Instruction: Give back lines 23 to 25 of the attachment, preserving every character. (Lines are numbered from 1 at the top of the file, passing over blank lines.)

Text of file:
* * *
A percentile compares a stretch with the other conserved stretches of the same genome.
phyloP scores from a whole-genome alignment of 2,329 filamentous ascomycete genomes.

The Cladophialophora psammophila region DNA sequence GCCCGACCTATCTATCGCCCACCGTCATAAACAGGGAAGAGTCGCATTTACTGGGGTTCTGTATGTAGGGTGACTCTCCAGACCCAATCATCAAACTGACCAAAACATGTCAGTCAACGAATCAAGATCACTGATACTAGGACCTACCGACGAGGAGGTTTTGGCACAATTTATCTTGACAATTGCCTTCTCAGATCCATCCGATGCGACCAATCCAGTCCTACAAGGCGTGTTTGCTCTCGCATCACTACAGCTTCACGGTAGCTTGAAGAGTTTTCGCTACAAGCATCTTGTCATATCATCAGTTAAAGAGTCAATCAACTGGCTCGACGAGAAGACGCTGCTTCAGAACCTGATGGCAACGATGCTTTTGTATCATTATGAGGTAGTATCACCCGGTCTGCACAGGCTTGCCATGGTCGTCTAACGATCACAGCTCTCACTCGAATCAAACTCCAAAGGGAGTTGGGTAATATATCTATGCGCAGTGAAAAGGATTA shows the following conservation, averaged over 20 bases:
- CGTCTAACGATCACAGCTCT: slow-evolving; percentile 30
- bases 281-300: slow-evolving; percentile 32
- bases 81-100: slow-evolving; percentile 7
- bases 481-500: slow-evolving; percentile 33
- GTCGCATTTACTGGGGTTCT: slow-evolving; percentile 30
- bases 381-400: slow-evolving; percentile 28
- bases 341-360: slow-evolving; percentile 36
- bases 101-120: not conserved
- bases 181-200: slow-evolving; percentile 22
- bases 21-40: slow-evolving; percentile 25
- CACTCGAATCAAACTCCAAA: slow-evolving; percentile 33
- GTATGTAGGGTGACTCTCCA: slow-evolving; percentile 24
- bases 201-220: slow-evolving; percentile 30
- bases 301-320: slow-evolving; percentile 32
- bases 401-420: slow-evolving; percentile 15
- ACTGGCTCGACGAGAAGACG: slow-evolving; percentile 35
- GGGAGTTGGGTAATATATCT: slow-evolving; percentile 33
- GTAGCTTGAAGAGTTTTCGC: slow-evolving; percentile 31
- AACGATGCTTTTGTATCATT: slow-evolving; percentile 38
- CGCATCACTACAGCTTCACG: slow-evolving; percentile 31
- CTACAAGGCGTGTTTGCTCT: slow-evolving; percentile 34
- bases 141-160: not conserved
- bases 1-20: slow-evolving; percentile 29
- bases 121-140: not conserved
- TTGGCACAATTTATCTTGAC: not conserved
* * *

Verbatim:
- CGCATCACTACAGCTTCACG: slow-evolving; percentile 31
- CTACAAGGCGTGTTTGCTCT: slow-evolving; percentile 34
- bases 141-160: not conserved